From university to the workforce: The Pandora’s box of graduate life

Written by: Melanie Wong
Published by: Jay Lee

Graduation. For most students, this is the most pivotal transition between studying and working to pay off your HECS debt; the peak of the mountain, so to speak, that defines whether or not you make the cut for professional life. In recent decades, this has been the norm – you study, you graduate, and you get a job that aligns with what you were studying in university. For many, graduating is a big enough task to tackle, with university degrees often requiring work experience hours as part of the coursework in order for students to graduate. But in recent years, the Australian job market has increasingly become an uncharted sea and the traditional ways to navigate it are shifting with the tides.

The world of work has been changing for many years, with young people choosing a larger variety of paths following school. Yet, while the adolescents of the 21st Century are exploring more options such as entering the job market straight out of high school, travelling or creating their own entrepreneurial start-ups, university remains one of the top options, often because students (and parents) think that surely a degree will lead to a job, a steady income and lay the foundations for a successful career.

Well, recent trends say no.

Here’s the biggest catch for those trying to push their way into the workforce: to get experience, you need a job but to get a job, you need experience. A university degree used to be one way to cheat the system, especially in coveted jobs in the healthcare industry where a university degree can often be the only way into the system, but recent nursing graduates have found that while their numbers are great, and their motivation is sky-high, the actual number of full-time permanent jobs available to them is dwindling. This common misconception of university students that graduate jobs are a guarantee shouldn’t be blamed on the students. In fact, the job market started to change many years ago two years ago and ‘local’ nursing students expecting a spot in a graduate program are often disappointed, with international students missing out more often than not. There are only so many program positions for new graduates and while they are often offered to domestic students, the limited number of offers ensures that a growing percentage of graduates are unable to secure a permanent position straight out of university.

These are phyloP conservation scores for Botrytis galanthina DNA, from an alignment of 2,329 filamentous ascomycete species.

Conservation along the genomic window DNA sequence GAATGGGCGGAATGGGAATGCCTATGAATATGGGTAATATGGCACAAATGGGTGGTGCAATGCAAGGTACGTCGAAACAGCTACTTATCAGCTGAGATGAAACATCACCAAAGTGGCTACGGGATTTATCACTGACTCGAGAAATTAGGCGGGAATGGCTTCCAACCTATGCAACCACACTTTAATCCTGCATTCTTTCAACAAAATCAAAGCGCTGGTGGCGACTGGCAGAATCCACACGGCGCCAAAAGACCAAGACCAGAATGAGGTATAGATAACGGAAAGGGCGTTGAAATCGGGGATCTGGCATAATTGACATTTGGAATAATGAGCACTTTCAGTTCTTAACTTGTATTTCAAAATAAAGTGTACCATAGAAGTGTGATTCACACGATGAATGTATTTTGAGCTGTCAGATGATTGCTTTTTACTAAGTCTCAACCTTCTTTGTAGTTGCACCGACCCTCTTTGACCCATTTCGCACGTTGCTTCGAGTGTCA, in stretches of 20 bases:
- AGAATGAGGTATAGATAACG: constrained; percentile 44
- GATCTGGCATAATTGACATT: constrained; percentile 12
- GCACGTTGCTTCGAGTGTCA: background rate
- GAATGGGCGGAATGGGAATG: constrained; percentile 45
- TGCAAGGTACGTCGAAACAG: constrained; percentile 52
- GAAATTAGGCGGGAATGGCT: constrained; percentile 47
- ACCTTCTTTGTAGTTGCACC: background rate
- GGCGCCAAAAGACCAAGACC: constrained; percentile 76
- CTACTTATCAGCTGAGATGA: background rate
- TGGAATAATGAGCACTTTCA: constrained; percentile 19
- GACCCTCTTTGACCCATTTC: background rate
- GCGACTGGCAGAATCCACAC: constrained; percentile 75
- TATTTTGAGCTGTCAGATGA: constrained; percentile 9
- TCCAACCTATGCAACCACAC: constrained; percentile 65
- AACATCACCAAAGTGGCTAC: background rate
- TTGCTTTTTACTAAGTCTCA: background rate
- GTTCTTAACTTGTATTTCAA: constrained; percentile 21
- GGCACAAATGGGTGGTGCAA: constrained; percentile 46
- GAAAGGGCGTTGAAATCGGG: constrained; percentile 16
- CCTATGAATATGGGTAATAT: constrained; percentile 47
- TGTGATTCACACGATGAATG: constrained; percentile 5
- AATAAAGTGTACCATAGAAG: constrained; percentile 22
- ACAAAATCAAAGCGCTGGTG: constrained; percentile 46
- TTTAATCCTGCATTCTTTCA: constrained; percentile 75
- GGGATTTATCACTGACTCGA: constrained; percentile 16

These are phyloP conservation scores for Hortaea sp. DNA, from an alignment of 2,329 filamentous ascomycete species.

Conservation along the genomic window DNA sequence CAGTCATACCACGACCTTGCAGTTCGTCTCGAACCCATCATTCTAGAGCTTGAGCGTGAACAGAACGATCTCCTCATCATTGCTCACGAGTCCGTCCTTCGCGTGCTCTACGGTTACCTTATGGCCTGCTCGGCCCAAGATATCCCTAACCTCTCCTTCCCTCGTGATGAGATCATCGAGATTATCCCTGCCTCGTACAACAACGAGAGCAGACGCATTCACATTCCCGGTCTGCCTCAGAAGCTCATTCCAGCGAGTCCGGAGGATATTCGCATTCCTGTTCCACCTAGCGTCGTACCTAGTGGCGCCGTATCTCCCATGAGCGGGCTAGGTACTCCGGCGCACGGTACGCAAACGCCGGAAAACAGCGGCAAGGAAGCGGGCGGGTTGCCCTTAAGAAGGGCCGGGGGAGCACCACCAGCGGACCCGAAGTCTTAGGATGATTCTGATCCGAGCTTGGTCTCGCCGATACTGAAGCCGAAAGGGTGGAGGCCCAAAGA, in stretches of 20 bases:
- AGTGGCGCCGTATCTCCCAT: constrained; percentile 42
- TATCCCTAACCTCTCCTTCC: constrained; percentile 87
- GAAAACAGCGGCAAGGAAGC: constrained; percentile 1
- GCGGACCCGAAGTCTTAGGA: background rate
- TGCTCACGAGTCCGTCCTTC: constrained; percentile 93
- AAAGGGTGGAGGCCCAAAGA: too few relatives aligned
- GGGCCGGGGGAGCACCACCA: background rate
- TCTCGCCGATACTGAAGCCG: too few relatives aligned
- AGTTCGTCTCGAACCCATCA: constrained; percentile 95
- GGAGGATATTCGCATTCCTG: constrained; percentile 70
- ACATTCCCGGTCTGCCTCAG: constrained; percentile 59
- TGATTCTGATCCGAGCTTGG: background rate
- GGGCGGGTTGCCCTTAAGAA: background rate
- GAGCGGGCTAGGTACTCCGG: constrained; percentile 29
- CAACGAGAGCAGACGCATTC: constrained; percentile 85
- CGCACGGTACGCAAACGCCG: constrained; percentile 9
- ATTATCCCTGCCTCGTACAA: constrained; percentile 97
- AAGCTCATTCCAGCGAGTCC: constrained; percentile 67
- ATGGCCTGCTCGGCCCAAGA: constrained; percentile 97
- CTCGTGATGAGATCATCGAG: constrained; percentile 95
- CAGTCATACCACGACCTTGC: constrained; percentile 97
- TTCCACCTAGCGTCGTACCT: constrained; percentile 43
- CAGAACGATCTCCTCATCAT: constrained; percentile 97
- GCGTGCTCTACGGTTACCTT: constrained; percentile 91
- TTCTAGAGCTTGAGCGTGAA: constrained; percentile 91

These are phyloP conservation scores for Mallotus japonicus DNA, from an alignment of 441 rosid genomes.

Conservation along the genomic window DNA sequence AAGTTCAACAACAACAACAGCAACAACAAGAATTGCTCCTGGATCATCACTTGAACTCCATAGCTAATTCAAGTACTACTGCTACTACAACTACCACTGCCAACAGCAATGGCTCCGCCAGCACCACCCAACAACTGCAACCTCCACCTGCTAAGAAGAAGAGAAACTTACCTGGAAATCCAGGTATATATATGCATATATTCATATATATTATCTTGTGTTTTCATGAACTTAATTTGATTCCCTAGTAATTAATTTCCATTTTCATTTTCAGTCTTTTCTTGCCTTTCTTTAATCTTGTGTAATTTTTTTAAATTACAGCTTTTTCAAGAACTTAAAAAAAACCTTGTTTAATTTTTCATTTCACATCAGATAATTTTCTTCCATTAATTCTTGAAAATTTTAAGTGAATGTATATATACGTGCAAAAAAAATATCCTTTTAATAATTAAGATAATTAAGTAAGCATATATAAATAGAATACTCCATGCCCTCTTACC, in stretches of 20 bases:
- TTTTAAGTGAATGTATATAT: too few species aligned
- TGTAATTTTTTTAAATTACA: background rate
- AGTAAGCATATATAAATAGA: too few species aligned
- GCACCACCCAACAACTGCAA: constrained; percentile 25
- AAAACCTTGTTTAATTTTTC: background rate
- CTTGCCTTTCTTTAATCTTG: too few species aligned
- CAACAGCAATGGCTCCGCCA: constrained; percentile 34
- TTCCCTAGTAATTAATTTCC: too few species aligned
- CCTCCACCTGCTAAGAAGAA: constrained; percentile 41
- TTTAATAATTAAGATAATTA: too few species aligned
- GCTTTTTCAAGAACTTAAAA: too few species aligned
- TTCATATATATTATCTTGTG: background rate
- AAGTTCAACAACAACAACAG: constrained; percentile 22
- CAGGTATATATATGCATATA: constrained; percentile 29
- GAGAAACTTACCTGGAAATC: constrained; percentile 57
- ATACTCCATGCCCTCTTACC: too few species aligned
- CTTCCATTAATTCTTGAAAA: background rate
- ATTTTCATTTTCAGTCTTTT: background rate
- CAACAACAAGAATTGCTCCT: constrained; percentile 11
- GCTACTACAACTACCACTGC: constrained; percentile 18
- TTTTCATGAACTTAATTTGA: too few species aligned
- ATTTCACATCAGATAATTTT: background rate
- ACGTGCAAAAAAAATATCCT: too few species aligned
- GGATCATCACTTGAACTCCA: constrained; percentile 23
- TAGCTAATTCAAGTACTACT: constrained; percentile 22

But where does this misconception come from in the first place? One answer is, unsurprisingly, parents’ expectations and understandings of the workplace that they entered, which has changed vastly in the years since. Yet, in a bid to attract more students, universities can also paint unrealistic pictures of the transition from student life to workforce, from graduation into the ‘real world’. More specifically, student career centres of both secondary and tertiary education may have outdated information that can influence students’ perceptions of their chosen fields of study. Because many of these centres are voluntarily accessed by students, the number of students actually accessing information about the workforce they would like to enter can be small.

This issue isn’t exclusive to the nursing industry. While jobs with a foundation in arts and humanities have long had a reputation of being competitive and limited in number, other professions such as teaching have also suffered from a growing supply and diminishing demand.

For recent graduates, it’s important to keep this in mind and not be deterred by the first rejection, or the second, or the third. There’s no real, clear-cut answer to this narrowing job market, but one thing’s for sure – to succeed, you need to stand out. In a system as competitive as the healthcare one, this can be no easy feat. But each individual has the ability to bring something special to their position, to embrace it and to make it their own; all that’s left to do now is to show employers exactly what makes you so different.

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